Re: Linkage repair on a brass locomotive
Daniel A. Mitchell
Due to the tiny size of the rivets used in HO valve-gear, the tools needed to set them are mostly available only from the suppliers of such rivets. That’s Bowser (ex Kemtron), maybe PSC, and someone mentioned some european (German?) supplier. Others?toggle quoted messageShow quoted text
Similar tools (not necessarily rivet-sets) are also available from commercial jeweler’s suppliers. Some of these are useful as a PART of the rivet-heading process. Ideally, using a proper rivet-set, the entire rolling operation can be done in one application. Note that my personal experience is the the heads form better with repeated light impacts rather than one big smash. However, the result can be achieved using several different tools applied in the proper order, such as …
1) a tapered tool like a center punch used to start the flare of the rivet, to perhaps 45 degrees
2) a ball-shaped tool to continure the flare out to perhaps 90 degrees. A small bearing-ball works well here. A Jeweler's “dapping” punch works well here if you can find a really small one.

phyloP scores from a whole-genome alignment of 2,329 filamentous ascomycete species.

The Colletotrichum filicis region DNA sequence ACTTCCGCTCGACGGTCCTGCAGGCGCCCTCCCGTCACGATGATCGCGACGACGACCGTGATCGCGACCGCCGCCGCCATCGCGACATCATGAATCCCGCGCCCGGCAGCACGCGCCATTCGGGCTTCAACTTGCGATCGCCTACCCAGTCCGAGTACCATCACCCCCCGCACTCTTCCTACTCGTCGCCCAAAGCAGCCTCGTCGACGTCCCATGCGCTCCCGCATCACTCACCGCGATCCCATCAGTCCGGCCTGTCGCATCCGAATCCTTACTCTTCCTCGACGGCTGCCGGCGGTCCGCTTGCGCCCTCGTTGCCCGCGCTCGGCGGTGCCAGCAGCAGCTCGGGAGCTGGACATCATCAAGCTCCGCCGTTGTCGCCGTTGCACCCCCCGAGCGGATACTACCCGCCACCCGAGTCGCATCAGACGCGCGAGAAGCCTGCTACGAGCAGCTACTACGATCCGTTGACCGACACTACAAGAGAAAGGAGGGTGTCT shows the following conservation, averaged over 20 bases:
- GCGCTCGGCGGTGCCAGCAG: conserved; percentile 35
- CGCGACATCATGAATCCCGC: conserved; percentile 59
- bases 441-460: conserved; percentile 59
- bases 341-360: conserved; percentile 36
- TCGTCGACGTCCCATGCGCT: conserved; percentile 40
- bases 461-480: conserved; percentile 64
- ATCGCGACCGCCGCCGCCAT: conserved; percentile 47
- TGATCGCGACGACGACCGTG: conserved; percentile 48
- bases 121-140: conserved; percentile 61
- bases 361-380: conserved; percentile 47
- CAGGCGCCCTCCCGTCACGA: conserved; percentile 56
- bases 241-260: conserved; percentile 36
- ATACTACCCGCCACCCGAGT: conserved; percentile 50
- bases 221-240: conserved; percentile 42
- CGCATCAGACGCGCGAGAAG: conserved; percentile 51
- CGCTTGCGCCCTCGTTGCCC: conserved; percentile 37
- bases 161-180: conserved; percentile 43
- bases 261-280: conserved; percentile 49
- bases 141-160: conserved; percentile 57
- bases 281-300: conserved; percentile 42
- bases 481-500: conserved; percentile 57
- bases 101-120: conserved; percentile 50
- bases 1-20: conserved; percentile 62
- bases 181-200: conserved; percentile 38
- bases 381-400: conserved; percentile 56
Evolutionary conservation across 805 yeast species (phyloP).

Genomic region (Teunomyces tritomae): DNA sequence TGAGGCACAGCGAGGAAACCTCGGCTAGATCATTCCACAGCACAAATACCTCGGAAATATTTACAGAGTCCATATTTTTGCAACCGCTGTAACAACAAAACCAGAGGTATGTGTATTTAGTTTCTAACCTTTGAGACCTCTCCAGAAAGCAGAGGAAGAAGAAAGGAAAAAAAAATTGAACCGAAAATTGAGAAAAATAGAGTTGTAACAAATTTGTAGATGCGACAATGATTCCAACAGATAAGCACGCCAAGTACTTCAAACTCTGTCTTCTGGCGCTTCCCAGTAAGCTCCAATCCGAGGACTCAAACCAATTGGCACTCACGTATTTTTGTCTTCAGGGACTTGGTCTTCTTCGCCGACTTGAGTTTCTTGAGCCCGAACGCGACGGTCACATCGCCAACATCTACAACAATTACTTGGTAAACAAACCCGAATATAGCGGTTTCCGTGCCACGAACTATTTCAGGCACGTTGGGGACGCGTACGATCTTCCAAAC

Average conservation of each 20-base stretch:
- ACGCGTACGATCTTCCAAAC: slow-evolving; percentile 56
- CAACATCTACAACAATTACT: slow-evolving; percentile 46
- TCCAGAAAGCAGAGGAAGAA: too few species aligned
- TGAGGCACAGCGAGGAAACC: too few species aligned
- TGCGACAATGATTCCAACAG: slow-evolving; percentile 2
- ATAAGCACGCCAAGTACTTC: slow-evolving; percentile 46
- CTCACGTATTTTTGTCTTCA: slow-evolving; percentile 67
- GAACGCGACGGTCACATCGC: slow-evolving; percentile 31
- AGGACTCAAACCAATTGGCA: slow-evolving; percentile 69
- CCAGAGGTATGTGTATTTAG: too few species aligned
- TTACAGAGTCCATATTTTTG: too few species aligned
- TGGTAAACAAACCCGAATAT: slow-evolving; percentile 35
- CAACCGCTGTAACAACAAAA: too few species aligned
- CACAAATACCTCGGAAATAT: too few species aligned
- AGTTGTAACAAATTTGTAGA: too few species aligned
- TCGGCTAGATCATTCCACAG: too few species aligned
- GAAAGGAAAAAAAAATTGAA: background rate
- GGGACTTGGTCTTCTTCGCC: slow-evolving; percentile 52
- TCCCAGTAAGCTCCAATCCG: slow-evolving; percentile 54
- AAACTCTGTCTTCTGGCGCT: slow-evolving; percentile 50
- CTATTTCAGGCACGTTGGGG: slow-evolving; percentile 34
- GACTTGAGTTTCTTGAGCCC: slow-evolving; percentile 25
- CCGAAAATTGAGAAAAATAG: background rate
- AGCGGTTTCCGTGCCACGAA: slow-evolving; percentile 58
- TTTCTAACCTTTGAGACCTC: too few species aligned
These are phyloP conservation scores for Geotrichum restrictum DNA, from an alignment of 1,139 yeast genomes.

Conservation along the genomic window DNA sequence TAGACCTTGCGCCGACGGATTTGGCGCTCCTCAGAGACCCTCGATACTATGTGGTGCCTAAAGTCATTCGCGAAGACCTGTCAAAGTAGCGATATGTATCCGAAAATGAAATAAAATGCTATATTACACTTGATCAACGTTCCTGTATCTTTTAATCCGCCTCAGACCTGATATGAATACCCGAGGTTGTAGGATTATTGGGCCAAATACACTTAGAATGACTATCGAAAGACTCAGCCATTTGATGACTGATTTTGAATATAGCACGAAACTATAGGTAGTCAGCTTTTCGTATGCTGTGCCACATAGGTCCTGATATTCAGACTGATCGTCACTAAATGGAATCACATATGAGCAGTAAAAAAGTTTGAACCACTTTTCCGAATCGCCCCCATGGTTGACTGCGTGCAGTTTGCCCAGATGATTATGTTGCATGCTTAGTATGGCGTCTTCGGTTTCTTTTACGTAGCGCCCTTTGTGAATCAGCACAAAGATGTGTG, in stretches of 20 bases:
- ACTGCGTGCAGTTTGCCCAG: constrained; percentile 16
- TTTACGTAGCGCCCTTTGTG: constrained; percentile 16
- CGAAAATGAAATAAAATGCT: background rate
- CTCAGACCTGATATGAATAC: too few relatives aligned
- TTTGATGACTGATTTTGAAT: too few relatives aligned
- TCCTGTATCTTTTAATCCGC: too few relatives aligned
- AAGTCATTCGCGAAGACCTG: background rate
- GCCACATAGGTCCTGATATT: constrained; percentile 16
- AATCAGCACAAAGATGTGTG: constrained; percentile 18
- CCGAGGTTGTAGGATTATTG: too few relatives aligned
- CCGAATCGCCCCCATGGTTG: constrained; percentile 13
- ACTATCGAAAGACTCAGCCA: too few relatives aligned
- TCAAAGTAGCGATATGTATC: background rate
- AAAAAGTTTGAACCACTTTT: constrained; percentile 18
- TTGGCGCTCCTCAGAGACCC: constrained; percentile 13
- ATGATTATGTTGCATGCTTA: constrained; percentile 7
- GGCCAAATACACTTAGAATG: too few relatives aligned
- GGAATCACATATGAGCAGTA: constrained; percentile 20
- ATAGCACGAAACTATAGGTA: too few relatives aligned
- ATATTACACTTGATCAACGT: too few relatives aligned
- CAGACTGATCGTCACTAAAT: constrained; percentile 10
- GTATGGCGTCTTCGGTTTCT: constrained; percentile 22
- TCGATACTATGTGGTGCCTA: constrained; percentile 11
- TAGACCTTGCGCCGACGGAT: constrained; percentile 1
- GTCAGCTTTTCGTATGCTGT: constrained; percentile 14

3) a punch with a cup-shaped hollow tip to continue the roll well past 90 degrees. Jewelers use such “bezel-stone setting punches" for setting jewels. Watchmaker’s use such punches for setting small bearings … I have several varieties. Often these come with a small frame to hold the punches in alignment with a setting anvil.
The simple hand-tool set is not very expensive. The watchmaker’s set with alignment frame, etc., is quite expensive. How much of such work do you expect to do? Simple, cheaper tools will usually work even if they louse-up sometimes. How many blank rivets can you buy for the cost of the watchmaker’s setting device? Hundreds at least.
This is careful, fussy work for sure. It takes proper technique, experience, a good rivet blank, and some luck. Ideally the rivet can be flared and rolled without cracking it. That’s not always possible. Sometimes the rivets are too hard and brittle making a proper roll impossible. Such rivets are made of brass, copper, and steel. The softer the better. If the new head cracks examine it under strong magnification … you’ll have to decide if it looks good enough. If it’s mostly rolled over it’ll work … these little things are NOT highly stressed. If it’s rather squashed flat with several cracks, it’ll likely fail. Often it’ll take more than one try to get it acceptable.
If one has a small lathe the job becomes easier since you can make your own rivets and the tools to set them. They are not complicated.